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The Magic Of Kartarpur - III





What of Mardana? The one who had spent all his life with Guru Nanak.

Bhai Gurdas in his vaars places Mardana on the very next pedestal: “Baba Nanak was one with the Almighty, and second to him was Rababi Mardana”.

How blessed was he to have that closeness with Guru Nanak! 

Mardana was no ordinary person. He was Nanak’s friend and disciple like no other. The minstrel had the liberty to joke with the Guru. At times he would even get angry and questioned his actions.

One day, Mardana told Nanak: “Don’t feel too great. I am no less. You are His minstrel and I am yours”.

Another thing that was special about this association: Mardana was a Muslim, and a Marasi, which was then considered one of the ‘lowest’ castes, while Nanak came from a family which was ’Khatri’ and a Bedi, which was then considered one of the ’highest’ castes.

It was an age when even a shadow of such a ‘low’ caste was considered pollution by the Hindu firmament and warranted punishment to the ‘lesser’ caste and a slew of self-cleansings -- a situation which sadly still remains in present day Hinduism.

Guru Nanak rejected the blight of casteism, preaching against it all his life. And the embodiment of this aspect of his life-work was that he embraced Mardana as a brother.

How did Guru Nanak meet him?

One day he heard someone playing a rebeck (rabab) and went up to him and said: “You play very well. Come with me we will combine raag with shabad and transform it into kirtan“. 

That was the birth of gurbani kirtan.  

In 1524 at Kartarpur Mardana fell ill. Guru Nanak knew that his life-long friend’s  time had come to go Home. He asked him how he would like his body to be disposed? That is, would he like it buried like a Muslim, or cremated, or consigned to a river or put in the Well of Death of the Parsees. Or he could have a permanent memorial by his body being entombed in marble.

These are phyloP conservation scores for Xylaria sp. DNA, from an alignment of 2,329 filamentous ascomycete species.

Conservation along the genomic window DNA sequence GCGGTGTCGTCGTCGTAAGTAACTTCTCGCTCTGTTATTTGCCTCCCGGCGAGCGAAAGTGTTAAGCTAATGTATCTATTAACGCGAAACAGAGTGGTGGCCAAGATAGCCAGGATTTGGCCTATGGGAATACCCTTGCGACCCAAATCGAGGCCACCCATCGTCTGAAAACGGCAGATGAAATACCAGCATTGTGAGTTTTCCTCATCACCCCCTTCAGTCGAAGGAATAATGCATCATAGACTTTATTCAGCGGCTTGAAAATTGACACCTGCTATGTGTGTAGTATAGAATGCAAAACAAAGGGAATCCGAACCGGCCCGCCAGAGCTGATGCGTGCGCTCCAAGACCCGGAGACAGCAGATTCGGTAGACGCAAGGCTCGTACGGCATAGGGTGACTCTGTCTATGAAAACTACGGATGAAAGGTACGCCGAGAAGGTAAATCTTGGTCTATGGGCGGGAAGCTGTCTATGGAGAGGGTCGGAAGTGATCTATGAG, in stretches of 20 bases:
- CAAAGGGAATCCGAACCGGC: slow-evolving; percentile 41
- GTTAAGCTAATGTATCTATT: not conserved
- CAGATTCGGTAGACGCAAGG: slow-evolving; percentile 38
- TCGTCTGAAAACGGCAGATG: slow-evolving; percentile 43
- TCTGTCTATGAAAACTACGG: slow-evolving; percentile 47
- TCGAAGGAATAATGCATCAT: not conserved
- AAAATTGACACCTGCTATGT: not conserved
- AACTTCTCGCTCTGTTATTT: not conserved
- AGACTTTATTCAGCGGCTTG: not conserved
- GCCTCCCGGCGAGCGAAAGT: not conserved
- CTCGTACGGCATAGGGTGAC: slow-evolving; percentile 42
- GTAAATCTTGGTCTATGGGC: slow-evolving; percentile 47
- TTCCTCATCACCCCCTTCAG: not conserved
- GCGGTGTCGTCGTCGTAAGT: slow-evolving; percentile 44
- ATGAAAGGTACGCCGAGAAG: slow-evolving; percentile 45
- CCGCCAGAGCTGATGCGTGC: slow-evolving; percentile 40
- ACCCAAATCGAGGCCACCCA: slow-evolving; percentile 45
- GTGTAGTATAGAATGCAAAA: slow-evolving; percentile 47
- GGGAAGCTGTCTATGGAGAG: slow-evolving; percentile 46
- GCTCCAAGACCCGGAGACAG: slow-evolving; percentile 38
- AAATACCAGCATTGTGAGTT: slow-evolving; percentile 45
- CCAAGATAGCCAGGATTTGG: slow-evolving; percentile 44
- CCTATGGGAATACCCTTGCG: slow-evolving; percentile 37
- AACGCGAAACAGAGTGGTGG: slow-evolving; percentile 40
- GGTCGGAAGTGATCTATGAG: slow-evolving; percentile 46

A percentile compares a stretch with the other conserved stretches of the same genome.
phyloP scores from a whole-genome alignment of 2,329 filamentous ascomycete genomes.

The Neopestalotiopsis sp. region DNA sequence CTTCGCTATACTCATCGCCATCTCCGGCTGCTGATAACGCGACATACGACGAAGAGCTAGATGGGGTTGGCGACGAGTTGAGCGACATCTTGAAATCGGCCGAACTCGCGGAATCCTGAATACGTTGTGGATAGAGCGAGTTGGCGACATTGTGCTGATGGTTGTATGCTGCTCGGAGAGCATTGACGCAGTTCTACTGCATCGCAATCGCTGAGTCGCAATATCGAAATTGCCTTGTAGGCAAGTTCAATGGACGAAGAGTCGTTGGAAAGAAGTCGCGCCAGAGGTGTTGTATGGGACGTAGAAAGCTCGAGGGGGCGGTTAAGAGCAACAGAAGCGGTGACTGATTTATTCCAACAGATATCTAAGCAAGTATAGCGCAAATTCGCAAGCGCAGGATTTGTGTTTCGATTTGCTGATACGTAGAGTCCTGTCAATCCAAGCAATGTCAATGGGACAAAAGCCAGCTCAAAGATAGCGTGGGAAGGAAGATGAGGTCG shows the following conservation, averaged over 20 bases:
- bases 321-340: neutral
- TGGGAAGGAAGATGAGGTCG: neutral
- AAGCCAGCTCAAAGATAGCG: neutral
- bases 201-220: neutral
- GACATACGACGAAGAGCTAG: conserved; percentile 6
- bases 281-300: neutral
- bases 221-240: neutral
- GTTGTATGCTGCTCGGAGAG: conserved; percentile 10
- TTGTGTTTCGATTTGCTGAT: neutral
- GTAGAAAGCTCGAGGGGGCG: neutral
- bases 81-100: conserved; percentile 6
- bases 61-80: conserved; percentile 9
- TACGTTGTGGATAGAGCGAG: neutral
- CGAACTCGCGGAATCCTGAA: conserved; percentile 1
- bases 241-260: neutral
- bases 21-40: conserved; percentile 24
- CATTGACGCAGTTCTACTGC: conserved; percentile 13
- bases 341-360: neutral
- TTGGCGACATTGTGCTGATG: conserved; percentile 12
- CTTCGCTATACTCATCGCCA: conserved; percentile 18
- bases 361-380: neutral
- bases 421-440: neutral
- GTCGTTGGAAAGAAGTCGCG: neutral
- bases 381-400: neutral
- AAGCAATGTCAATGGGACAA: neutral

Wise Mardana said: “Wah, Baba, wah! Master, you have released my soul from the body, why imprison my body in stone again?”

Guru Nanak embraced him and said: “Mardanya, you have become truly enlightened!” 

Mardana has been honoured by the inclusion of three of his compositions as shabads in Bihaagre ki Vaar in The Guru Granth Sahib.

December 10, 2015

Conversation about this article

1: K.N Singh (Johor Baru, Malaysia), December 10, 2015, 4:24 PM.

Excellent article with a prime lesson that association with the Guru, through His Granth, is the key to salvation and liberation of the soul. What happens to the body after that is of no consequence.

2: Ajit Singh Batra (Pennsville, New Jersey, USA), December 11, 2015, 9:50 AM.

"Jin manas tai devtai keeyai karat n laagee vaar" [GGS:463] - "the Guru transforms persons into angels in no time". Guru Nanak first met Bhai Mardana in 1480 at Talwandi (Now Nankana Sahib, Pakistan). Their companionship lasted for 54 years. Bhai Mardana one time begged with joined hands to Guru Nanak that 'you are One with God and you should never separate me from yourself.' Baba replied: 'Mardanyaa, I am pleased with you. Wherever you live, I will live". Mardana died in 1534 at Kartarpur. Guru Nanak Sahib personally disposed his body in River Ravi.

3: Dya Singh (Melbourne, Australia), December 11, 2015, 3:46 PM.

Wah, Sangat Singh ji. So simply put, yet profound! Please keep writing these simple sakhis which have such profound messages. Reminds me of the work that Inni Kaur is doing with her 'Journeys with the Gurus'. So important for the younger and future generations of Sikhs.

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